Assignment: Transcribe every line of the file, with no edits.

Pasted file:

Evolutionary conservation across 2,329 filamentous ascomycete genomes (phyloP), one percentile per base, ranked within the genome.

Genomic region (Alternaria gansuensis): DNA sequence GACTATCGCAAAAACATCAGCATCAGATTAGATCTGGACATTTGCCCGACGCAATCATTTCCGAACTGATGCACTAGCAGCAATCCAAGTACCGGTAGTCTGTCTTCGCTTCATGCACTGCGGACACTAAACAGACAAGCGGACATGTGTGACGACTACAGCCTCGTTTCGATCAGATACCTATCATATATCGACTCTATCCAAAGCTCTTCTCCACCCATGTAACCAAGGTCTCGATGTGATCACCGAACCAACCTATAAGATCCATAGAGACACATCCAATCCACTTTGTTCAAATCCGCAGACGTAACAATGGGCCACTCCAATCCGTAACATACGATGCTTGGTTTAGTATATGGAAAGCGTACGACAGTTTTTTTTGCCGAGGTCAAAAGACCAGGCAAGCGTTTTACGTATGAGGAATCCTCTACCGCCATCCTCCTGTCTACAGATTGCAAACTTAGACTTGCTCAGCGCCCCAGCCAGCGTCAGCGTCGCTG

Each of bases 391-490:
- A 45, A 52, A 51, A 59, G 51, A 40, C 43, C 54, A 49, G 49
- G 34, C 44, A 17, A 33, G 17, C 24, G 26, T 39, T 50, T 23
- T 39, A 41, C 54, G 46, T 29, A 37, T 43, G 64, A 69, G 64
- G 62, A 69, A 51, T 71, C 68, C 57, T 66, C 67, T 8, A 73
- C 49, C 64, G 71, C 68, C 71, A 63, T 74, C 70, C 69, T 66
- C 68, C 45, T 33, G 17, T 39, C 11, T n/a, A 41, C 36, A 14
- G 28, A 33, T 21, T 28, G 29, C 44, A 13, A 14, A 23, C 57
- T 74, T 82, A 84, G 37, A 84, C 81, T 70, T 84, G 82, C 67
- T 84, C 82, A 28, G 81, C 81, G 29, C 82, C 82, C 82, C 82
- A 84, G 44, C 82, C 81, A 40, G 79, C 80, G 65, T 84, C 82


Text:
Evolutionary conservation across 2,329 filamentous ascomycete genomes (phyloP), one percentile per base, ranked within the genome.

Genomic region (Alternaria gansuensis): DNA sequence GACTATCGCAAAAACATCAGCATCAGATTAGATCTGGACATTTGCCCGACGCAATCATTTCCGAACTGATGCACTAGCAGCAATCCAAGTACCGGTAGTCTGTCTTCGCTTCATGCACTGCGGACACTAAACAGACAAGCGGACATGTGTGACGACTACAGCCTCGTTTCGATCAGATACCTATCATATATCGACTCTATCCAAAGCTCTTCTCCACCCATGTAACCAAGGTCTCGATGTGATCACCGAACCAACCTATAAGATCCATAGAGACACATCCAATCCACTTTGTTCAAATCCGCAGACGTAACAATGGGCCACTCCAATCCGTAACATACGATGCTTGGTTTAGTATATGGAAAGCGTACGACAGTTTTTTTTGCCGAGGTCAAAAGACCAGGCAAGCGTTTTACGTATGAGGAATCCTCTACCGCCATCCTCCTGTCTACAGATTGCAAACTTAGACTTGCTCAGCGCCCCAGCCAGCGTCAGCGTCGCTG

Each of bases 391-490:
- A 45, A 52, A 51, A 59, G 51, A 40, C 43, C 54, A 49, G 49
- G 34, C 44, A 17, A 33, G 17, C 24, G 26, T 39, T 50, T 23
- T 39, A 41, C 54, G 46, T 29, A 37, T 43, G 64, A 69, G 64
- G 62, A 69, A 51, T 71, C 68, C 57, T 66, C 67, T 8, A 73
- C 49, C 64, G 71, C 68, C 71, A 63, T 74, C 70, C 69, T 66
- C 68, C 45, T 33, G 17, T 39, C 11, T n/a, A 41, C 36, A 14
- G 28, A 33, T 21, T 28, G 29, C 44, A 13, A 14, A 23, C 57
- T 74, T 82, A 84, G 37, A 84, C 81, T 70, T 84, G 82, C 67
- T 84, C 82, A 28, G 81, C 81, G 29, C 82, C 82, C 82, C 82
- A 84, G 44, C 82, C 81, A 40, G 79, C 80, G 65, T 84, C 82